All these and many more things John Niel saw as he looked out from the verandah at Mooifontein, but for the moment at any rate they were lost in the wild and wonderful beauty of the panorama that rolled away for miles and miles at his feet, till it was bounded by the mighty range of the Drakensberg to the left, tipped here and there with snow, and by the dim and vast horizon of the swelling Transvaal plains to the right and far in front of him. It was a beautiful sight, and one to make the blood run in a man’s veins, and his heart beat happily because he was alive to see it. Mile upon mile of grass-clothed veldt beneath, bending and rippling like a corn-field in the quick breath of the morning, space upon space of deep-blue sky overhead with ne’er a cloud to dim it, and the swift rush of the wind between. Then to the left there, impressive to look on and conducive to solemn thoughts, the mountains rear their crests against the sky, and, crowned with the gathered snows of the centuries whose monuments they are, from aeon to aeon gaze majestically out over the wide plains and the ephemeral ant-like races who tread them, and while they endure think themselves the masters of their little world. And over all—mountain, plain, and flashing stream—the glorious light of the African sun and the Spirit of Life moving now as it once moved upon the darkling waters.
John stood and gazed at the untamed beauty of the scene, in his mind comparing it to many cultivated prospects which he had known, and coming to the conclusion that, however desirable the presence of civilised man might be in the world, it could not be said that his operations really add to its beauty. For the old line, “Nature unadorned adorned the most,” still remains true in more senses than one.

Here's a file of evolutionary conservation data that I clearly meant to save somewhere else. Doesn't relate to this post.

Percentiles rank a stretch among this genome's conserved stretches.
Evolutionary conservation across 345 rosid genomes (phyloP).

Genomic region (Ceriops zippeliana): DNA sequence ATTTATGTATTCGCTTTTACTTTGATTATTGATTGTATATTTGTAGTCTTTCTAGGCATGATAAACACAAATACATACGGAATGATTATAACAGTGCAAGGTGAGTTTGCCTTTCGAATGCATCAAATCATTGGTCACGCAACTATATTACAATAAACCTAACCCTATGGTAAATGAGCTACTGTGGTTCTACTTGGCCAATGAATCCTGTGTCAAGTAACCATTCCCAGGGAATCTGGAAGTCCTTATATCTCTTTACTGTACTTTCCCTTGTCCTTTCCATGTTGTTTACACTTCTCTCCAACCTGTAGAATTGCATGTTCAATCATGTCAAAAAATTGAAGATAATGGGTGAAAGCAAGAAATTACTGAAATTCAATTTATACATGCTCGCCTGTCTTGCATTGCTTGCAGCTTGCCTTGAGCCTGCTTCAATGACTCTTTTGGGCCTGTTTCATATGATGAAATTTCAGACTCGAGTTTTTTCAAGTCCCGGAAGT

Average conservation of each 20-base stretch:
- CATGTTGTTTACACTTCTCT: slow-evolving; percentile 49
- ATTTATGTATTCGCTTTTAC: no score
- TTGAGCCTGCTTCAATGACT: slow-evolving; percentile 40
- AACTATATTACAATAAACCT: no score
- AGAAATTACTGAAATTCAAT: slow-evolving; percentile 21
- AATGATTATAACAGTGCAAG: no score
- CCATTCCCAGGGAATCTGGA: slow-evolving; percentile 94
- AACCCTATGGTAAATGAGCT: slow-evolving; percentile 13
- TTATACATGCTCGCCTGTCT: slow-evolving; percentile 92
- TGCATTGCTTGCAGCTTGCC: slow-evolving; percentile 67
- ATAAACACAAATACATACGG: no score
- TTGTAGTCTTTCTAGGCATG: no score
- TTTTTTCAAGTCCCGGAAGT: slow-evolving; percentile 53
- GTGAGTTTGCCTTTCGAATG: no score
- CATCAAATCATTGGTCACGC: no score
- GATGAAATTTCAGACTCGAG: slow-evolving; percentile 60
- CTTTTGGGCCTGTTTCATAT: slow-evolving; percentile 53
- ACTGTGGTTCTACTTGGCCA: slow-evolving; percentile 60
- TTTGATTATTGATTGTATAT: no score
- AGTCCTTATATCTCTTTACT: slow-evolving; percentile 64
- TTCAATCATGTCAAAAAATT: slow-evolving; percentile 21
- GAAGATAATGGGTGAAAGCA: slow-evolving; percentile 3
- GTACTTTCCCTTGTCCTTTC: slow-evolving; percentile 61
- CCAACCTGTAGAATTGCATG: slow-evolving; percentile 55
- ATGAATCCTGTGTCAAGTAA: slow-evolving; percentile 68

Presently his reflections were interrupted by the step of Silas Croft, which, notwithstanding his age and bent frame, still rang firm enough—and he turned to greet him.
“Well, Captain Niel,” said the old man, “up already! It looks well if you mean to take to farming. Yes, it’s a pretty view, and a pretty place too. Well, I made it. Twenty-five years ago I rode up here and saw this spot. Look, you see that rock there behind the house? I slept under it and woke at sunrise and looked out at this beautiful scene and at the great veldt (it was all alive with game then), and I said to myself, ‘Silas, for five-and-twenty years have you wandered about this great country, and now you are getting tired of it; you’ve never seen a fairer spot than this or a healthier; be a wise man and stop here.’ And so I did. I bought the 3,000 morgen (6,000 acres), more or less, for 10 pounds down and a case of gin, and I set to work to make this place, and you see I have made it. Ay, it has grown under my hand, every stone and tree of it, and you know what that means in a new country. But one way or another I have done it, and now I have grown too old to manage it, and that’s how I came to give out that I wanted a partner, as Mr. Snow told you down in Durban. You see, I told Snow it must be a gentleman; I don’t care much about the money, I’ll take a thousand for a third share if I can get a gentleman—none of your Boers or mean whites for me. I tell you I have had enough of Boers and their ways; the best day of my life was when old Shepstone ran up the Union Jack there in Pretoria and I could call myself an Englishman once more. Lord! and to think that there are men who are subjects of the Queen and want to be subjects of a Republic again—Mad! Captain Niel, I tell you, quite mad! However, there’s an end of it all now. You know what Sir Garnet Wolseley told them in the name of the Queen up at the Vaal River, that this country would remain English until the sun stood still in the heavens and the waters of the Vaal ran backwards.1 That’s good enough for me, for, as I tell these grumbling fellows who want the land back now that we have paid their debts and defeated their enemies, no English government is false to its word, or breaks engagements solemnly entered into by its representatives. We leave that sort of thing to foreigners. No, no, Captain Niel, I would not ask you to take a share in this place if I wasn’t sure that it would remain under the British flag. But we will talk of all this another time, and now come in to breakfast.”